Students in Hall County Schools and students at a private school in Guanajuato, Mexico, may not have much in common.
But they may soon have more.
Representatives from the Academia Internacional of San Miguel de Allende, a private dual immersion school for students from pre-K through 12th grade in central Mexico, and from the Universidad Pedagógica Nacional in Guanajuato, Mexico, visited Hall County this week to discuss a possible teacher-exchange program.
“We met to see if we could try to create teacher exchange programs and collaborate through distance learning as well for similar classes that we have for students in Mexico and students in Georgia to support each other,” said Lore Carrera-Carrillo, general director of the Academia Internacional of San Miguel de Allende.
The program could allow teachers from each region to learn new techniques through the exchange, and it could allow students at World Language Academy in Hall County to work on some projects online with students across the border.
Carrera-Carrillo said her school’s region and Georgia have resources the other needs.
“In central Mexico, where we’re from, we need English-speaking teachers because we have a 30 percent ex-pat community over there of Americans and Canadians,” she said. “And we know that Georgia needs Spanish-speaking teachers, and you all have a large population of immigrant Spanish-speaking students.”
Carrera-Carrillo was joined on the trip by Raul Martinez-Cortes, director of the Universidad Pedagógica Nacional Unidad III Subsede Dolores Hidalgo. He works with indigenous communities in central Mexico to preserve their languages and culture. He designed an educator endorsement program for teacher competencies used in teacher preparation programs in Guanajuato, according to a release.
“He’s also trying to establish collaborations to get masters students as well as bachelor-level students here to Georgia, and vice versa,” Carrera-Carrillo said.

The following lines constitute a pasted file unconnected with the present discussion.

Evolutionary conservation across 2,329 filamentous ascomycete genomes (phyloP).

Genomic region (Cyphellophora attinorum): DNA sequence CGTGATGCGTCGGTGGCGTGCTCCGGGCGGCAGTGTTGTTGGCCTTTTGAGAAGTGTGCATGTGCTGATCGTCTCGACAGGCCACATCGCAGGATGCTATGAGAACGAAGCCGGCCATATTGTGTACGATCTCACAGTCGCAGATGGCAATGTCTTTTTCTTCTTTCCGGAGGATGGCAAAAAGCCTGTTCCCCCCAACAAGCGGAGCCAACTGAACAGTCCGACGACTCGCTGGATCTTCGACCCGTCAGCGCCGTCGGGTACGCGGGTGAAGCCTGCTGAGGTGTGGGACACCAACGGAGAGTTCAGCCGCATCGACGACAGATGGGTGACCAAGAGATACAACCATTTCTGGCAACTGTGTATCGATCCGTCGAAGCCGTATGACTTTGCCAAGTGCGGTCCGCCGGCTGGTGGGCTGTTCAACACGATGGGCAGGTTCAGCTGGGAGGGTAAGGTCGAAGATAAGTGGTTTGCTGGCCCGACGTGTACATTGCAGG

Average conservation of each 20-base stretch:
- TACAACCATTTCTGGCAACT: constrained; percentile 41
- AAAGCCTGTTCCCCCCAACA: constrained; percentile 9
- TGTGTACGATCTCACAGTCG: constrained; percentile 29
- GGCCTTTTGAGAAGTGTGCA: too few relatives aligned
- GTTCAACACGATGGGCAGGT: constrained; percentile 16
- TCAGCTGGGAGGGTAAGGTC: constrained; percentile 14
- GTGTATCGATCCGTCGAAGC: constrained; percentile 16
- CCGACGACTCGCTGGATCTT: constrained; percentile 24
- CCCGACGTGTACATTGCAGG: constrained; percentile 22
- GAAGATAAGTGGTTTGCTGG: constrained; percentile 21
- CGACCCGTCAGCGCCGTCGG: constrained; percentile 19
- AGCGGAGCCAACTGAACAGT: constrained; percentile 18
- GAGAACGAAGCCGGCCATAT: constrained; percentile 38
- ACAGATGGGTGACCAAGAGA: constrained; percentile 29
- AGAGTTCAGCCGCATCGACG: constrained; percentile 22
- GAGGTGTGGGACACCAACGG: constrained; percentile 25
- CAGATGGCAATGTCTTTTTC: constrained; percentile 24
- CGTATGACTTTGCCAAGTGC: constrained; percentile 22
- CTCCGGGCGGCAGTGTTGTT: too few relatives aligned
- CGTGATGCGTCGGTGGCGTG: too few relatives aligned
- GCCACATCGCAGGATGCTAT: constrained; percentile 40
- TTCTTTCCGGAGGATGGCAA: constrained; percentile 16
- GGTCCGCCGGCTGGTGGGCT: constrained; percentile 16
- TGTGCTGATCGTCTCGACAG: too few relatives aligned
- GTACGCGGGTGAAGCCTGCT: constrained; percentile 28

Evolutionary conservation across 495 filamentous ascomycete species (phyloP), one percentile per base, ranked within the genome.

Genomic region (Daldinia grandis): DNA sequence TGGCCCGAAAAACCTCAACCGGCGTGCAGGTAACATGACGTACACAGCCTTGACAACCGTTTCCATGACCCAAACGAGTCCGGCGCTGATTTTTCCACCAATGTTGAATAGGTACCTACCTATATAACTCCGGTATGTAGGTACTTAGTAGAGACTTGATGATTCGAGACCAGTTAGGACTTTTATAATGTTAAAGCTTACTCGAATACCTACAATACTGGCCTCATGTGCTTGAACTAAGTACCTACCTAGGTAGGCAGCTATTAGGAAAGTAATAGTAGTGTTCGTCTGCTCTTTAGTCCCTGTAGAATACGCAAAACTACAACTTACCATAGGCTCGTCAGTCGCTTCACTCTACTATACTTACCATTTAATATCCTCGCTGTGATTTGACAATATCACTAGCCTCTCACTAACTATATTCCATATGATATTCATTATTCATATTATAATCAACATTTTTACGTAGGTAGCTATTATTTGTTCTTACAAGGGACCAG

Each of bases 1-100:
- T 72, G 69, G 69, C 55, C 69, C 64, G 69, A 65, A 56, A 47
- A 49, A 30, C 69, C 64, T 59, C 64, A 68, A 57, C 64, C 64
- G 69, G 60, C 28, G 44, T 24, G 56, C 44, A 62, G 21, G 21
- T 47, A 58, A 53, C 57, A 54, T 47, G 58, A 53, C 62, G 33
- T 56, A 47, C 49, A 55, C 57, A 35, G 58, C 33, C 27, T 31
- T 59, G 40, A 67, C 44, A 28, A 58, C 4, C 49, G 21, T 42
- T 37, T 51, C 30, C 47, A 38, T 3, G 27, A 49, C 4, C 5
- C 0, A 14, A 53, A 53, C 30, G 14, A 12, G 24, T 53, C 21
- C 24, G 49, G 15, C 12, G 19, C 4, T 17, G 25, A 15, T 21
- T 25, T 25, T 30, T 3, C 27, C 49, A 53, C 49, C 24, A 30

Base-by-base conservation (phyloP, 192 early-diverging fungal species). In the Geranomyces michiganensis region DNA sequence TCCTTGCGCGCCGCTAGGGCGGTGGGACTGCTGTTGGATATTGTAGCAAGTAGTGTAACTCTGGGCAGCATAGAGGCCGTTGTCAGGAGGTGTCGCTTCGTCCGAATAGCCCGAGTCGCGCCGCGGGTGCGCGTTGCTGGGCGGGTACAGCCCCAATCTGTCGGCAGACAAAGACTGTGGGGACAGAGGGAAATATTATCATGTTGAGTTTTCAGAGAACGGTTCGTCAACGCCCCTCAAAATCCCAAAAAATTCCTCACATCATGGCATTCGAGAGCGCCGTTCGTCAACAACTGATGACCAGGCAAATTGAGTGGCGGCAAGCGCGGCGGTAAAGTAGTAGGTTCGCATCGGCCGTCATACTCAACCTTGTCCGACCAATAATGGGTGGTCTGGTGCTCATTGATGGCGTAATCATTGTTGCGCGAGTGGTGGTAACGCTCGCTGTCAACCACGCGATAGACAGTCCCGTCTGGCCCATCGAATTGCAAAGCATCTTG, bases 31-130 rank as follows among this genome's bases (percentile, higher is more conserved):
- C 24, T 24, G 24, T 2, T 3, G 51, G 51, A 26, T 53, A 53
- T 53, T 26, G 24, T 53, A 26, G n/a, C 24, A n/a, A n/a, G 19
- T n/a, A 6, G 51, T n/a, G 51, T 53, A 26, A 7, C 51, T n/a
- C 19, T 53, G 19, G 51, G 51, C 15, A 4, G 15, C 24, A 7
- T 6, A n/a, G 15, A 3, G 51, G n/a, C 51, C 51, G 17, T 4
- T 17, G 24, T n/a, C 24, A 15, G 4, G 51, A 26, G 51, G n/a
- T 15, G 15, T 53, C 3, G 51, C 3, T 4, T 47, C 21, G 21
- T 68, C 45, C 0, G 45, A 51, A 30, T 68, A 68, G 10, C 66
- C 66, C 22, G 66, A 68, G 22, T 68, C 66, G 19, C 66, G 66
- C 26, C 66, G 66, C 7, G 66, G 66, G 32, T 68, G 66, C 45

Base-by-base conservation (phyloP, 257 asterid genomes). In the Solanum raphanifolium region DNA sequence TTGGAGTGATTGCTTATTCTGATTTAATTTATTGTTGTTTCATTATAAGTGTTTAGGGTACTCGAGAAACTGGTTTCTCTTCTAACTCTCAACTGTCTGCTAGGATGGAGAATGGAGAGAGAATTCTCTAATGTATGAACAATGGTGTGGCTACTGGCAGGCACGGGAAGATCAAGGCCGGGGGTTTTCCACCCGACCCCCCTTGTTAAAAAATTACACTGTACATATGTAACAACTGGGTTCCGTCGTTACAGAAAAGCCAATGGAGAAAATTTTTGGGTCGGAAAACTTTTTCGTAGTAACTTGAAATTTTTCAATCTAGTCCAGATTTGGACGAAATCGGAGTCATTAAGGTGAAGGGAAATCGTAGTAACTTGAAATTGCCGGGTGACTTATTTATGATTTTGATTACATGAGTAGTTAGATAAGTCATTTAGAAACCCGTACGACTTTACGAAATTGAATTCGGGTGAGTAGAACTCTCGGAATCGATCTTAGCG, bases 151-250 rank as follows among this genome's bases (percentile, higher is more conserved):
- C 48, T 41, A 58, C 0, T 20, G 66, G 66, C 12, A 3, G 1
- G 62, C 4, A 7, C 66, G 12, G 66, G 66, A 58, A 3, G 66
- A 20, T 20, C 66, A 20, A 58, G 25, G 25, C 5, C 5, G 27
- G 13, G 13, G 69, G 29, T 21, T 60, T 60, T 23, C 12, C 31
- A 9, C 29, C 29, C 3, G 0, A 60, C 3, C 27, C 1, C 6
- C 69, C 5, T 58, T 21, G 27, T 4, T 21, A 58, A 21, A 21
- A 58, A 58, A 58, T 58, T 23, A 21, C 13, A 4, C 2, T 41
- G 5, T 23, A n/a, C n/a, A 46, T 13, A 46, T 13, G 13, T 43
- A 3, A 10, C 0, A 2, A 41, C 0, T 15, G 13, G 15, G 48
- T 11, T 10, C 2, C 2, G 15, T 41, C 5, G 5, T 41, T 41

Carrera-Carrillo and Martinez-Cortes visited World Language Academy in Hall County, where they observed several dual-immersion classes.
“We are very impressed with those classrooms,” she said.
They also visited West Hall High School to sit in on some International Baccalaureate classes. Carrera-Carrillo’s school in Mexico is an IB school.
They then met with representatives from Brenau University, Piedmont College, the University of Georgia and the University of North Georgia to discuss further collaborations between Georgia universities and the Universidad Pedagógica Nacional.
“It would enrich their experience for teaching, because they would learn about different ways to work in the teaching profession,” Martinez-Cortes said in Spanish. “And I believe we could open some research lines about education.”
Martinez-Cortes said he is interested in having local teachers visit Mexico to experience the culture and language immersively, and to improve instructional practices in both places.
“We’ve started the first steps toward making this a reality,” Carrera-Carrillo said. “We see a strong potential for this to really happen.”